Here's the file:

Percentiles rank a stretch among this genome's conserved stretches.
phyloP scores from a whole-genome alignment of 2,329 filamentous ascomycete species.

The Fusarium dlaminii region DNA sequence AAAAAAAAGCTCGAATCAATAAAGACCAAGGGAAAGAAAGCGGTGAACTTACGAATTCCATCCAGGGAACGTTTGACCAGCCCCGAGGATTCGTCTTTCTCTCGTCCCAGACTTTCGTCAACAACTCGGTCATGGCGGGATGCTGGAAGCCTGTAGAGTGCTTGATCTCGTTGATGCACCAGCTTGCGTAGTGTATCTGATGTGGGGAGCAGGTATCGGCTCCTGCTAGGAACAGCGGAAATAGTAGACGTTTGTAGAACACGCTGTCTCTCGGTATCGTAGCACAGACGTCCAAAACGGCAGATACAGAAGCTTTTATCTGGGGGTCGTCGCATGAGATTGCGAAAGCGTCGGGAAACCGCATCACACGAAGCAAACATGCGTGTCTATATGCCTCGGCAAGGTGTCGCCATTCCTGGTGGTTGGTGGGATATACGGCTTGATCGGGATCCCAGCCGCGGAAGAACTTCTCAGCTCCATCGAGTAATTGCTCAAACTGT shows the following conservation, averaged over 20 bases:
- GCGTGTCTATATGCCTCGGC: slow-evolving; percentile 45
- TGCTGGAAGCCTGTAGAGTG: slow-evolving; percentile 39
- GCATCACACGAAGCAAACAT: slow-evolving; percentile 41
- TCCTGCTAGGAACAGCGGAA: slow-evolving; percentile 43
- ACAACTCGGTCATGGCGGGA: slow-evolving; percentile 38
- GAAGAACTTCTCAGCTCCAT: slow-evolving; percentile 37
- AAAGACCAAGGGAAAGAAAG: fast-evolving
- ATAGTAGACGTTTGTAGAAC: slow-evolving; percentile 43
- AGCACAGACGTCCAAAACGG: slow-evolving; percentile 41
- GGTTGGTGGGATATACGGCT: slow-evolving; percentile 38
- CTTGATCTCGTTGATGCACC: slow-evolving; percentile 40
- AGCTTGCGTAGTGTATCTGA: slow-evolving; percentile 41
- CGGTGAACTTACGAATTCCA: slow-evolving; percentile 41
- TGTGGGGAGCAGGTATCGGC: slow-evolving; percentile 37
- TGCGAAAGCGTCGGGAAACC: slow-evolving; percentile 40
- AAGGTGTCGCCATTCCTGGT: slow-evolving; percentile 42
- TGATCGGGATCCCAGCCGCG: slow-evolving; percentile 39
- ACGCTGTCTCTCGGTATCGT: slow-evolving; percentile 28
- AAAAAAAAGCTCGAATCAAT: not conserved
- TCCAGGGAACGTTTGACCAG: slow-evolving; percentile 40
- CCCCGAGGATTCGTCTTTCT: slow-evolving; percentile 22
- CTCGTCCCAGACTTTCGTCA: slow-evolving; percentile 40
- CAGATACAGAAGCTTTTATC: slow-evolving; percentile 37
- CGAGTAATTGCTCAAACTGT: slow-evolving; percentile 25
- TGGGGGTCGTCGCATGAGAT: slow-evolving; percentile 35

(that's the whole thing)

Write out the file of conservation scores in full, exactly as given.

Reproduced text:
Percentiles rank a stretch among this genome's conserved stretches.
phyloP scores from a whole-genome alignment of 2,329 filamentous ascomycete species.

The Fusarium dlaminii region DNA sequence AAAAAAAAGCTCGAATCAATAAAGACCAAGGGAAAGAAAGCGGTGAACTTACGAATTCCATCCAGGGAACGTTTGACCAGCCCCGAGGATTCGTCTTTCTCTCGTCCCAGACTTTCGTCAACAACTCGGTCATGGCGGGATGCTGGAAGCCTGTAGAGTGCTTGATCTCGTTGATGCACCAGCTTGCGTAGTGTATCTGATGTGGGGAGCAGGTATCGGCTCCTGCTAGGAACAGCGGAAATAGTAGACGTTTGTAGAACACGCTGTCTCTCGGTATCGTAGCACAGACGTCCAAAACGGCAGATACAGAAGCTTTTATCTGGGGGTCGTCGCATGAGATTGCGAAAGCGTCGGGAAACCGCATCACACGAAGCAAACATGCGTGTCTATATGCCTCGGCAAGGTGTCGCCATTCCTGGTGGTTGGTGGGATATACGGCTTGATCGGGATCCCAGCCGCGGAAGAACTTCTCAGCTCCATCGAGTAATTGCTCAAACTGT shows the following conservation, averaged over 20 bases:
- GCGTGTCTATATGCCTCGGC: slow-evolving; percentile 45
- TGCTGGAAGCCTGTAGAGTG: slow-evolving; percentile 39
- GCATCACACGAAGCAAACAT: slow-evolving; percentile 41
- TCCTGCTAGGAACAGCGGAA: slow-evolving; percentile 43
- ACAACTCGGTCATGGCGGGA: slow-evolving; percentile 38
- GAAGAACTTCTCAGCTCCAT: slow-evolving; percentile 37
- AAAGACCAAGGGAAAGAAAG: fast-evolving
- ATAGTAGACGTTTGTAGAAC: slow-evolving; percentile 43
- AGCACAGACGTCCAAAACGG: slow-evolving; percentile 41
- GGTTGGTGGGATATACGGCT: slow-evolving; percentile 38
- CTTGATCTCGTTGATGCACC: slow-evolving; percentile 40
- AGCTTGCGTAGTGTATCTGA: slow-evolving; percentile 41
- CGGTGAACTTACGAATTCCA: slow-evolving; percentile 41
- TGTGGGGAGCAGGTATCGGC: slow-evolving; percentile 37
- TGCGAAAGCGTCGGGAAACC: slow-evolving; percentile 40
- AAGGTGTCGCCATTCCTGGT: slow-evolving; percentile 42
- TGATCGGGATCCCAGCCGCG: slow-evolving; percentile 39
- ACGCTGTCTCTCGGTATCGT: slow-evolving; percentile 28
- AAAAAAAAGCTCGAATCAAT: not conserved
- TCCAGGGAACGTTTGACCAG: slow-evolving; percentile 40
- CCCCGAGGATTCGTCTTTCT: slow-evolving; percentile 22
- CTCGTCCCAGACTTTCGTCA: slow-evolving; percentile 40
- CAGATACAGAAGCTTTTATC: slow-evolving; percentile 37
- CGAGTAATTGCTCAAACTGT: slow-evolving; percentile 25
- TGGGGGTCGTCGCATGAGAT: slow-evolving; percentile 35